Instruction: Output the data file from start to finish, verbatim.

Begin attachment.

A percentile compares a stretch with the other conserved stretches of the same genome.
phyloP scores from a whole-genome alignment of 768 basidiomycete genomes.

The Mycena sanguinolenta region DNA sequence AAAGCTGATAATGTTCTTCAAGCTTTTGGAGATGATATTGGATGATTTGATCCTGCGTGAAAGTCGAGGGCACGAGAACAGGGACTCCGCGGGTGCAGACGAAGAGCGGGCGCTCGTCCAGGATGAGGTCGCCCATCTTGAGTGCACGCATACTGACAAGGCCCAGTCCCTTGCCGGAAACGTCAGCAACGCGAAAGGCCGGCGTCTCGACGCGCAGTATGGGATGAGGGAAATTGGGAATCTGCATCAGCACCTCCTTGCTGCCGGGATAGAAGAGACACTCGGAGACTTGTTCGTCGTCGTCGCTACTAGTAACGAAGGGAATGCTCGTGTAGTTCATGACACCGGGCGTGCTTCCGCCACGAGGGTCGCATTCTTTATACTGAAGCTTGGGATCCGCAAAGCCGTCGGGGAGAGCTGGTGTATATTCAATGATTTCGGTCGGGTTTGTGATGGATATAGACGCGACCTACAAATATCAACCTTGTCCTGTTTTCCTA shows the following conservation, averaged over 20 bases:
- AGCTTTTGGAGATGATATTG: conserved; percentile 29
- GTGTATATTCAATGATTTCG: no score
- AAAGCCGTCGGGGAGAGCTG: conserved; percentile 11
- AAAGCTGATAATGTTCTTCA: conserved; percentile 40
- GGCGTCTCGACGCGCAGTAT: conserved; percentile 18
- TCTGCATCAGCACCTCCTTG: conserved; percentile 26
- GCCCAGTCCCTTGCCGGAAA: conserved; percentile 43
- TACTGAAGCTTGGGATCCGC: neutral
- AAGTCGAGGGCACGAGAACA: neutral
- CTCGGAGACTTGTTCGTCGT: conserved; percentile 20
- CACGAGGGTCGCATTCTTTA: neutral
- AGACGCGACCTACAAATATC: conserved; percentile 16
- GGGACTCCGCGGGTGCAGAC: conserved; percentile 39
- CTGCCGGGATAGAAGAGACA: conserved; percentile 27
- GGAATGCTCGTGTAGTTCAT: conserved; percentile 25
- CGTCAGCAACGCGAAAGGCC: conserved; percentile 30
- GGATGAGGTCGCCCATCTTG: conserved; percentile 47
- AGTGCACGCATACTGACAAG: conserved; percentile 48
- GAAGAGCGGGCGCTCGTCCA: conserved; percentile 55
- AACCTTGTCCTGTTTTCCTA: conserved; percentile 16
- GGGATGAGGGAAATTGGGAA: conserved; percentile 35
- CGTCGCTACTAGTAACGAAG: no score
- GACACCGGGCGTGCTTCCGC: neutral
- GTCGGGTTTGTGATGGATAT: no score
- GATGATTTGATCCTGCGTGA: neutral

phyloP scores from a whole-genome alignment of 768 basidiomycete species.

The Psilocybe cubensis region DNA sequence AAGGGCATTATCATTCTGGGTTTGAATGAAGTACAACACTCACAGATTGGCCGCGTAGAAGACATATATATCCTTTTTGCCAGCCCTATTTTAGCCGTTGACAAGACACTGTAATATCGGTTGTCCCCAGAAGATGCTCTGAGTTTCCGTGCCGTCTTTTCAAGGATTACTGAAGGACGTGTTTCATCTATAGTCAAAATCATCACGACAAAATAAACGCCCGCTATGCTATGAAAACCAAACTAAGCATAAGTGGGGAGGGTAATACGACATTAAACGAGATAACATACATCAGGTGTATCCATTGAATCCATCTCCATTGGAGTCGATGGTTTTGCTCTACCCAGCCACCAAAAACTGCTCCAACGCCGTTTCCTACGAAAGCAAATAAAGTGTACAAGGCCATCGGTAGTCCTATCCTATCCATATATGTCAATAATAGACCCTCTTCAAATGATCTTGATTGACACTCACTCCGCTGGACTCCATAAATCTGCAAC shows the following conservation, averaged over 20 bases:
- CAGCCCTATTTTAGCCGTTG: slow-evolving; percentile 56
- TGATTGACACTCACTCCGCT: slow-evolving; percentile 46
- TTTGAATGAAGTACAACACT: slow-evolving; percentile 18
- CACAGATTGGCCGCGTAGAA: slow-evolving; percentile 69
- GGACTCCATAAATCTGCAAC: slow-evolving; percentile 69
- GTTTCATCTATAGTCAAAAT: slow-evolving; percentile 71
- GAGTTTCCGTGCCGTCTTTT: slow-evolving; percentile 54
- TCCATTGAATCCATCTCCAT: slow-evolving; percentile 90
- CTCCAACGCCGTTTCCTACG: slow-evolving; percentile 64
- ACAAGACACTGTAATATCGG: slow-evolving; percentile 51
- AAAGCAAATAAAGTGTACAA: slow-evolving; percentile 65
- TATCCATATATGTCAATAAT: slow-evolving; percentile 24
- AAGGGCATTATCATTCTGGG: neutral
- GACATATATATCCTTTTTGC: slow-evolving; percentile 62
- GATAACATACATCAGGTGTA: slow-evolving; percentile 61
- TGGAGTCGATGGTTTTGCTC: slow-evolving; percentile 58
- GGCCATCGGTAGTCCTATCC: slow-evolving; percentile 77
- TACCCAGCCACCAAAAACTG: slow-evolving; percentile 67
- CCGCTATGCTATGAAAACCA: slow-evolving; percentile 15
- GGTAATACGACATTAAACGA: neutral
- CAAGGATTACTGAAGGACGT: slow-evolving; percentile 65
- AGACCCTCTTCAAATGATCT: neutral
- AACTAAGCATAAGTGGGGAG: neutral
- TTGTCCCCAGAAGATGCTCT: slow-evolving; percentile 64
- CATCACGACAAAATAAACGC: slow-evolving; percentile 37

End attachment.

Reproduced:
A percentile compares a stretch with the other conserved stretches of the same genome.
phyloP scores from a whole-genome alignment of 768 basidiomycete genomes.

The Mycena sanguinolenta region DNA sequence AAAGCTGATAATGTTCTTCAAGCTTTTGGAGATGATATTGGATGATTTGATCCTGCGTGAAAGTCGAGGGCACGAGAACAGGGACTCCGCGGGTGCAGACGAAGAGCGGGCGCTCGTCCAGGATGAGGTCGCCCATCTTGAGTGCACGCATACTGACAAGGCCCAGTCCCTTGCCGGAAACGTCAGCAACGCGAAAGGCCGGCGTCTCGACGCGCAGTATGGGATGAGGGAAATTGGGAATCTGCATCAGCACCTCCTTGCTGCCGGGATAGAAGAGACACTCGGAGACTTGTTCGTCGTCGTCGCTACTAGTAACGAAGGGAATGCTCGTGTAGTTCATGACACCGGGCGTGCTTCCGCCACGAGGGTCGCATTCTTTATACTGAAGCTTGGGATCCGCAAAGCCGTCGGGGAGAGCTGGTGTATATTCAATGATTTCGGTCGGGTTTGTGATGGATATAGACGCGACCTACAAATATCAACCTTGTCCTGTTTTCCTA shows the following conservation, averaged over 20 bases:
- AGCTTTTGGAGATGATATTG: conserved; percentile 29
- GTGTATATTCAATGATTTCG: no score
- AAAGCCGTCGGGGAGAGCTG: conserved; percentile 11
- AAAGCTGATAATGTTCTTCA: conserved; percentile 40
- GGCGTCTCGACGCGCAGTAT: conserved; percentile 18
- TCTGCATCAGCACCTCCTTG: conserved; percentile 26
- GCCCAGTCCCTTGCCGGAAA: conserved; percentile 43
- TACTGAAGCTTGGGATCCGC: neutral
- AAGTCGAGGGCACGAGAACA: neutral
- CTCGGAGACTTGTTCGTCGT: conserved; percentile 20
- CACGAGGGTCGCATTCTTTA: neutral
- AGACGCGACCTACAAATATC: conserved; percentile 16
- GGGACTCCGCGGGTGCAGAC: conserved; percentile 39
- CTGCCGGGATAGAAGAGACA: conserved; percentile 27
- GGAATGCTCGTGTAGTTCAT: conserved; percentile 25
- CGTCAGCAACGCGAAAGGCC: conserved; percentile 30
- GGATGAGGTCGCCCATCTTG: conserved; percentile 47
- AGTGCACGCATACTGACAAG: conserved; percentile 48
- GAAGAGCGGGCGCTCGTCCA: conserved; percentile 55
- AACCTTGTCCTGTTTTCCTA: conserved; percentile 16
- GGGATGAGGGAAATTGGGAA: conserved; percentile 35
- CGTCGCTACTAGTAACGAAG: no score
- GACACCGGGCGTGCTTCCGC: neutral
- GTCGGGTTTGTGATGGATAT: no score
- GATGATTTGATCCTGCGTGA: neutral

phyloP scores from a whole-genome alignment of 768 basidiomycete species.

The Psilocybe cubensis region DNA sequence AAGGGCATTATCATTCTGGGTTTGAATGAAGTACAACACTCACAGATTGGCCGCGTAGAAGACATATATATCCTTTTTGCCAGCCCTATTTTAGCCGTTGACAAGACACTGTAATATCGGTTGTCCCCAGAAGATGCTCTGAGTTTCCGTGCCGTCTTTTCAAGGATTACTGAAGGACGTGTTTCATCTATAGTCAAAATCATCACGACAAAATAAACGCCCGCTATGCTATGAAAACCAAACTAAGCATAAGTGGGGAGGGTAATACGACATTAAACGAGATAACATACATCAGGTGTATCCATTGAATCCATCTCCATTGGAGTCGATGGTTTTGCTCTACCCAGCCACCAAAAACTGCTCCAACGCCGTTTCCTACGAAAGCAAATAAAGTGTACAAGGCCATCGGTAGTCCTATCCTATCCATATATGTCAATAATAGACCCTCTTCAAATGATCTTGATTGACACTCACTCCGCTGGACTCCATAAATCTGCAAC shows the following conservation, averaged over 20 bases:
- CAGCCCTATTTTAGCCGTTG: slow-evolving; percentile 56
- TGATTGACACTCACTCCGCT: slow-evolving; percentile 46
- TTTGAATGAAGTACAACACT: slow-evolving; percentile 18
- CACAGATTGGCCGCGTAGAA: slow-evolving; percentile 69
- GGACTCCATAAATCTGCAAC: slow-evolving; percentile 69
- GTTTCATCTATAGTCAAAAT: slow-evolving; percentile 71
- GAGTTTCCGTGCCGTCTTTT: slow-evolving; percentile 54
- TCCATTGAATCCATCTCCAT: slow-evolving; percentile 90
- CTCCAACGCCGTTTCCTACG: slow-evolving; percentile 64
- ACAAGACACTGTAATATCGG: slow-evolving; percentile 51
- AAAGCAAATAAAGTGTACAA: slow-evolving; percentile 65
- TATCCATATATGTCAATAAT: slow-evolving; percentile 24
- AAGGGCATTATCATTCTGGG: neutral
- GACATATATATCCTTTTTGC: slow-evolving; percentile 62
- GATAACATACATCAGGTGTA: slow-evolving; percentile 61
- TGGAGTCGATGGTTTTGCTC: slow-evolving; percentile 58
- GGCCATCGGTAGTCCTATCC: slow-evolving; percentile 77
- TACCCAGCCACCAAAAACTG: slow-evolving; percentile 67
- CCGCTATGCTATGAAAACCA: slow-evolving; percentile 15
- GGTAATACGACATTAAACGA: neutral
- CAAGGATTACTGAAGGACGT: slow-evolving; percentile 65
- AGACCCTCTTCAAATGATCT: neutral
- AACTAAGCATAAGTGGGGAG: neutral
- TTGTCCCCAGAAGATGCTCT: slow-evolving; percentile 64
- CATCACGACAAAATAAACGC: slow-evolving; percentile 37